Located at Alt-Hermsdorf, this quaint little museum strives to preserve and protect the history of Hermsdorf. Previously home to a school, the museum now showcases exhibits pertaining to the rich history of this district. The museum is housed in a charming historic home, in which each room discusses different eras of the district's history. Rooms such as the hunting parlor and Biedermeier room allow visitors a glimpse into the lives of the bourgeois in 19th Century Germany.
Sixty years after World War II, Berlin unveiled the Holocaust Memorial, known officially as the Memorial to the Murdered Jews of Europe, in memory of victims of those who lost their lives during Holocaust. An international symbol of a gloomy past of World history, this memorial, located next to the Brandenburg Gate and near the buried remains of Hitler's underground bunker, was designed by U.S. architect Peter Eisenman. The memorial's grid of 2711 gray concrete slabs covers a vast area in the heart of the city. The slabs, or stelae, stand at varied heights of up to 4.5 meters (15 feet), creating the sense of a stark concrete forest, through which visitors can wander on uneven cobblestone pathways. The design of the memorial is relatively abstract and has been interpreted in several ways. From oppression, excommunication to confinement, visitors have often observed numerous themes that possibly come strongly from the stelaes. A poignant reminder of German history's dark chapter, the memorial's information center offers detailed archives and stories of those who faced the ill-fate.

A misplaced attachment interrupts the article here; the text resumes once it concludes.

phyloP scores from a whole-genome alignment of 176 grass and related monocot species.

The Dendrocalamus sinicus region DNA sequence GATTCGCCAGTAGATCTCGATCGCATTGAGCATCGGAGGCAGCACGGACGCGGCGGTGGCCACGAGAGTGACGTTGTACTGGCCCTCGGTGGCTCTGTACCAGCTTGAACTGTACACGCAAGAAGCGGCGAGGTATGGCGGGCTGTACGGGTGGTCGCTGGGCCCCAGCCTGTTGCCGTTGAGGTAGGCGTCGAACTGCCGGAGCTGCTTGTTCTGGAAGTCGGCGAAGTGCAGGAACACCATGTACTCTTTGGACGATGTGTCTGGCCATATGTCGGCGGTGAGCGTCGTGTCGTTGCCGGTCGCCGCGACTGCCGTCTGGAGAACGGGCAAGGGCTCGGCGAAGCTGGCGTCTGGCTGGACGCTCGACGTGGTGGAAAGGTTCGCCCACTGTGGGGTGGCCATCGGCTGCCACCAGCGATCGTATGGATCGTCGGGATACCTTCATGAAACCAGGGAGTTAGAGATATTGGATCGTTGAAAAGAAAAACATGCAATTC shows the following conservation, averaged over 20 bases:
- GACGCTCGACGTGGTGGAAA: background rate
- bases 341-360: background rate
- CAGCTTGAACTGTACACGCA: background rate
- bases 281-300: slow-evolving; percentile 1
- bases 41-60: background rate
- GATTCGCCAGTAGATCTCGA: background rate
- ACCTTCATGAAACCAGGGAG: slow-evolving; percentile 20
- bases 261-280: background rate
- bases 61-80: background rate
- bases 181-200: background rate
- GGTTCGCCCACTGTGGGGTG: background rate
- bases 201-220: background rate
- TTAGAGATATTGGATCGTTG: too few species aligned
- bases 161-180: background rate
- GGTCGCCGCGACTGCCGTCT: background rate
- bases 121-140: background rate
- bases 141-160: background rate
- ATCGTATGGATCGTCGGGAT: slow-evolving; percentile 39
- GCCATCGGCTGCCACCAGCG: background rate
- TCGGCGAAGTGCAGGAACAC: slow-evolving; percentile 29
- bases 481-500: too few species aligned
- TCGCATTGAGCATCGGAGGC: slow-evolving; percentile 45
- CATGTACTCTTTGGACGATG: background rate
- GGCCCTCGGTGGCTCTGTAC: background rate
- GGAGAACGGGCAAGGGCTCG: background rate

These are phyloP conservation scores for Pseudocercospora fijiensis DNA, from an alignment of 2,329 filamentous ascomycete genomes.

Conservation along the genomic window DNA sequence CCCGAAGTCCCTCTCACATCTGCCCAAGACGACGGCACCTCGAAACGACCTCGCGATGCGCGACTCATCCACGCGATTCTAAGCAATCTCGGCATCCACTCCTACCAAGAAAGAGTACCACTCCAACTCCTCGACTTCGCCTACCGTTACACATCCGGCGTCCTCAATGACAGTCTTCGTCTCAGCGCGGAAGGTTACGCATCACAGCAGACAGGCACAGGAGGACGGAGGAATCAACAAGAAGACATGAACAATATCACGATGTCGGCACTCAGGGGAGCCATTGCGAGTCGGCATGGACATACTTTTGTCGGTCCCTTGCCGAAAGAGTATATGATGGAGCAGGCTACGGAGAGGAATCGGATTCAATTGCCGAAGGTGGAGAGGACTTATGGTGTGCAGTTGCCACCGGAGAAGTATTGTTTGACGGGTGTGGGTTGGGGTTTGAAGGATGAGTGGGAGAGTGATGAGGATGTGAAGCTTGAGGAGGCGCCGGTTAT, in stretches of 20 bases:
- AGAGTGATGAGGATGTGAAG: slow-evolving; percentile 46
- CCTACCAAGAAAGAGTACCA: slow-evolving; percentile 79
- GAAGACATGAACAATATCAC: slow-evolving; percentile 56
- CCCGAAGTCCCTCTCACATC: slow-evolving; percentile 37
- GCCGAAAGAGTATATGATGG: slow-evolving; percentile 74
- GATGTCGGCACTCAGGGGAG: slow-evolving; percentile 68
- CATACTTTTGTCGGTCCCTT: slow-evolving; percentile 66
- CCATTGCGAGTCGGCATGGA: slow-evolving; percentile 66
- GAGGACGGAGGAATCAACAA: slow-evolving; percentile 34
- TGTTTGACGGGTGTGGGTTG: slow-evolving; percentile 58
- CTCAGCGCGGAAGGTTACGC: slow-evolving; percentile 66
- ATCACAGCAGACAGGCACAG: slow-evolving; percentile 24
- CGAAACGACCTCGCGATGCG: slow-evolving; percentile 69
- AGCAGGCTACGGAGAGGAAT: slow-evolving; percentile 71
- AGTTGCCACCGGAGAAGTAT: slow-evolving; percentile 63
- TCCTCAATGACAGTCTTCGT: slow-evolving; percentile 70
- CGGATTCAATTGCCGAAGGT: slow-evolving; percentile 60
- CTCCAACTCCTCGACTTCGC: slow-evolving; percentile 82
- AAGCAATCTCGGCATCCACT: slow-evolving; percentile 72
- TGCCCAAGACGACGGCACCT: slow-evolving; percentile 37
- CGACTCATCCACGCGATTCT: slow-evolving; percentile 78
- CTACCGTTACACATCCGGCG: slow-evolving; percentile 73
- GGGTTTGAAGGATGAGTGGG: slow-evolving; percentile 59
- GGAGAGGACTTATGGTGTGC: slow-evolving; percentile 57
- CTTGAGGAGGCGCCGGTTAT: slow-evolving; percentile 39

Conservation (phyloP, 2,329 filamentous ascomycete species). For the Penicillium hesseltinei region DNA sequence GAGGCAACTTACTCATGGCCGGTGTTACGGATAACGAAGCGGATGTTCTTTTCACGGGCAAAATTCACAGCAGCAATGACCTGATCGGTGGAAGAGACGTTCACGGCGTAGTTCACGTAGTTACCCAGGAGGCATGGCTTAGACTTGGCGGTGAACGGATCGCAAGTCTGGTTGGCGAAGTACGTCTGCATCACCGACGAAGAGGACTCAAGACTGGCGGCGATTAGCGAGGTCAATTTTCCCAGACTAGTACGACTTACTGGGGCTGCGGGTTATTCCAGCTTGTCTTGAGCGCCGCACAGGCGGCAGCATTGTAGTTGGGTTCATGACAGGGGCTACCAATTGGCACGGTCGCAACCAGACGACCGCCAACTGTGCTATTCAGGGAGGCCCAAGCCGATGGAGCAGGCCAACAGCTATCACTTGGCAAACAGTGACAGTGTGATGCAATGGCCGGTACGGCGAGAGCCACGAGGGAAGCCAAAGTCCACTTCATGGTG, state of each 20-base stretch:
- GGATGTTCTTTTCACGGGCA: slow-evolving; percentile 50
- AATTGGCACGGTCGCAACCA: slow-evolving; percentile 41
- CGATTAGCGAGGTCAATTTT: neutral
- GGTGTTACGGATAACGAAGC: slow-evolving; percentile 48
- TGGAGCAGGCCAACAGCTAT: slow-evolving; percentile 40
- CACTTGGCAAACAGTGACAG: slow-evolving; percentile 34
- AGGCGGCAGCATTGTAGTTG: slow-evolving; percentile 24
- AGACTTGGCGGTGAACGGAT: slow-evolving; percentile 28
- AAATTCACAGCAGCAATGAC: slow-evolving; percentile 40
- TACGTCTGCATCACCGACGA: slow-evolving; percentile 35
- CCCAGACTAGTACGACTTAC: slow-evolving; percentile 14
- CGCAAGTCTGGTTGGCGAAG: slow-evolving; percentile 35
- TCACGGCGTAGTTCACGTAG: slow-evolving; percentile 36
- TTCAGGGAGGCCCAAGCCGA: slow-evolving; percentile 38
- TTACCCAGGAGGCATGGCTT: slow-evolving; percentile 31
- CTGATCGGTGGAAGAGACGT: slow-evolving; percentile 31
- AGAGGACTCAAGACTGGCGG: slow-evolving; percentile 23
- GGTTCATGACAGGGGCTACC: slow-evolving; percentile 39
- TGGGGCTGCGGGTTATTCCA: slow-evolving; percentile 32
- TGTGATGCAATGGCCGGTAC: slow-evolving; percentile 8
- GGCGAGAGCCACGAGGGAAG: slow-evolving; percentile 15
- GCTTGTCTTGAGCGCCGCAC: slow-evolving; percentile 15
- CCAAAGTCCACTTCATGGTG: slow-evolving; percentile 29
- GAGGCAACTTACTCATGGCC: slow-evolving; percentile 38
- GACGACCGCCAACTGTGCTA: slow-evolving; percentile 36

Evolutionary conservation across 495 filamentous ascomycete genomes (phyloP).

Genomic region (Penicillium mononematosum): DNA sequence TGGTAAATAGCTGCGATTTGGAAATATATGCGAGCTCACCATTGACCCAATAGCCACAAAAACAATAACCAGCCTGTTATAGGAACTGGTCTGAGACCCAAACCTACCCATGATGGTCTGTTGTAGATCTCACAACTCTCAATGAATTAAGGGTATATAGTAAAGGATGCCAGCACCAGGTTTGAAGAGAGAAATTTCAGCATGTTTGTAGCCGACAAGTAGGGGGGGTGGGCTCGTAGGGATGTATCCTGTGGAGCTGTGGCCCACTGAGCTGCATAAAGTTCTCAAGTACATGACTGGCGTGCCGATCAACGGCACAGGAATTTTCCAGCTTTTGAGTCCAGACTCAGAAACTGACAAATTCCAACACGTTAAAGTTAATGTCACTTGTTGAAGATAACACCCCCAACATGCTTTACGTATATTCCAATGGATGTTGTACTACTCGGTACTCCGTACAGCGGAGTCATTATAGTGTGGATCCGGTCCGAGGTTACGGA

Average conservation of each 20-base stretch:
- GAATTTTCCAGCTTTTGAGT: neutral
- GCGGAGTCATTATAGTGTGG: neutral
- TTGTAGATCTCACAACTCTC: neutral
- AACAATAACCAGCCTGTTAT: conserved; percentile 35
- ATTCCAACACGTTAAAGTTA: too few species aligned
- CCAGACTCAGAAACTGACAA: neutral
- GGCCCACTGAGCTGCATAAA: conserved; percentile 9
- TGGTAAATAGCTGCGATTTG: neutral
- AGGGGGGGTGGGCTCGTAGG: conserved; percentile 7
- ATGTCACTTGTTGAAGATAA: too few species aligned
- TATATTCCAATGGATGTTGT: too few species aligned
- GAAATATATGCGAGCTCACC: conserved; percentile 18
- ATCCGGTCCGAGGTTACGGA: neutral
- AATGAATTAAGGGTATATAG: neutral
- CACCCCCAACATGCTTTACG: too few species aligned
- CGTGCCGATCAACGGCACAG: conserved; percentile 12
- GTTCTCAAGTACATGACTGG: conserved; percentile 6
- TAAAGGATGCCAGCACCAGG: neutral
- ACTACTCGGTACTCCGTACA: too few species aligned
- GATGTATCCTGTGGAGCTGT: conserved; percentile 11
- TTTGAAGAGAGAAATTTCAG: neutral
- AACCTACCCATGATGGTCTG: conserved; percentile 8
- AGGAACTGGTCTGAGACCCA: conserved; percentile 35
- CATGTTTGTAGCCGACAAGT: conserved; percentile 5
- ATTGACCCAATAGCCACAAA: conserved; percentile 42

Opened in 1904, Rykestrasse synagogue in Berlin was built in a neo-Romanesque style by local architect Johann Hoeniger. This grand structure withstood the test of time and war and still retains much of its ornate interior. In recent years, the synagogue has witnessed a revival of sorts, establishing itself as one of the foremost centers of Jewish learning in central Europe. This unique attraction is popular among architecture and history enthusiasts. Regular tours conducted in both English and German allow a personal discovery of one of the city's most iconic religious sites.
Not much is left of the Gestapo's former headquarters at Wilhelmstrasse. The original buildings were severely damaged by wartime bombing raids, and what little survived was torn down shortly after the end of the War. The Allied authorities wanted all traces of Germany's past to be destroyed as swiftly as possible. Excavations in the early 1980s brought the foundations - a long wall covered with pale white tiles -to light, and a makeshift museum was immediately established on the wasteland close to Hitler's bunker. Soon after a permanent museum building was constructed to shelter the Topography of Terror - an exhibition that chronicles the Nazi Regime. The museum is also home to one of the few remnants of the Berlin Wall. The Topography of Terror stands beside the Jewish Museum and the Holocaust Memorial as one of Berlin's most important memorials to the darkest chapter of German history.
A contemporary space to showcase various from of design, the Appel Design Gallery is definitely worth visiting for art aficionados. Located at Torstraße, it lies in the Mitte district of Berlin city. A small yet appealing gallery, it has temporary exhibitions that showcase design in its best form. To catch their latest exhibition, or to know the upcoming schedule, please have a look at their website.